Text by Joshua Jelly-Schapiro.
In 2017, Chris Ofili photographed chain-link fences throughout the island of Trinidad in order to explore notions of beauty, community, liberation and constraint. This series of arresting images—"pocket photography," as described by the artist—is the first body of photography ever published by Ofili. Through these entrancing black-and-white photographs, the artist engages with the diverse sources that inspired his critically acclaimed Paradise Lost exhibition at David Zwirner, New York, in fall 2017.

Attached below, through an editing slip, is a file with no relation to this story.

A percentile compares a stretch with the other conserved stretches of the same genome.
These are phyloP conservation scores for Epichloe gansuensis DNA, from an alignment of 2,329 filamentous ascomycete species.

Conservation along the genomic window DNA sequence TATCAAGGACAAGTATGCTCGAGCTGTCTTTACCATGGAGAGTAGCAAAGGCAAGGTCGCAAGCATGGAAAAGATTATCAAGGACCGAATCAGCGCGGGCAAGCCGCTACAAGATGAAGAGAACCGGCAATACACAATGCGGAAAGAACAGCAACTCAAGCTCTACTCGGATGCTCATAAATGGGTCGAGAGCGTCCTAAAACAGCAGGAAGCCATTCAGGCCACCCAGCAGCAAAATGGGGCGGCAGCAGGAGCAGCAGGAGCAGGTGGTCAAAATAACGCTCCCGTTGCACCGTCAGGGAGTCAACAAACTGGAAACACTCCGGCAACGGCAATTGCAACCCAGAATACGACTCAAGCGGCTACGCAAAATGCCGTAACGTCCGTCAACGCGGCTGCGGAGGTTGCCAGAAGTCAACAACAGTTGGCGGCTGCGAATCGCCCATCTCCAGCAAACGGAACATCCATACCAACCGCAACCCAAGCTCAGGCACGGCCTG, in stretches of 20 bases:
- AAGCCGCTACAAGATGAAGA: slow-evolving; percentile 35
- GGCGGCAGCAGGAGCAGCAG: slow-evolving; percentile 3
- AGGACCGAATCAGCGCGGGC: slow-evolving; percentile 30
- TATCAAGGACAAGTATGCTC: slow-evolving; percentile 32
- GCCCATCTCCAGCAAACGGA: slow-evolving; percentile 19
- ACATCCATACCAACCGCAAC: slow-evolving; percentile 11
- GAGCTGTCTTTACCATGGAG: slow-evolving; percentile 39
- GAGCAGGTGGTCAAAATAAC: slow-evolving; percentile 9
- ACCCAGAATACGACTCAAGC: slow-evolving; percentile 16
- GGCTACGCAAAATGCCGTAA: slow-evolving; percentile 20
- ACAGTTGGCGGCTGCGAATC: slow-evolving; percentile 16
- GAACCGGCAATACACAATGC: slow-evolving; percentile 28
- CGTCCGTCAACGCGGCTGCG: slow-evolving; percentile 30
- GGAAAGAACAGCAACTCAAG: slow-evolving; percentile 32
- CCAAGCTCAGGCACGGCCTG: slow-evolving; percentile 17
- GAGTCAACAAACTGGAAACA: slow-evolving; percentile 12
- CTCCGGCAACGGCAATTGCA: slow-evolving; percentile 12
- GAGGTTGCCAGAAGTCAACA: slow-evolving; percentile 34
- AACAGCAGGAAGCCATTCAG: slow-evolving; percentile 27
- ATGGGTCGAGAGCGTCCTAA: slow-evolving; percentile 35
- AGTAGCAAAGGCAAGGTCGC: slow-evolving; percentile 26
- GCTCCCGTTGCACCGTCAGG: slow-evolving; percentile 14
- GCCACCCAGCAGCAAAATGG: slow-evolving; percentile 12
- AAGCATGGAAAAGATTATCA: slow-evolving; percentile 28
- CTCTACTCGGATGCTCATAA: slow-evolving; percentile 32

Since moving to Trinidad in 2005, Ofili has continued to engage with its natural setting. In these photographs, Ofili's lens captures a wide cross-section of Trinidad—the encounter between the natural and urban settings on the island, and the aesthetic possibilities each brings out in the other. In a new essay, Joshua Jelly-Schapiro, the critically acclaimed author of Island People: The Caribbean and the World, charts the history of chain-link fences and explores what this imagery tells us about Trinidad in particular and the Caribbean as a whole.
David Zwirner Books
Paperback, 7.5 x 10 in. / 96 pgs / 50 duotone.
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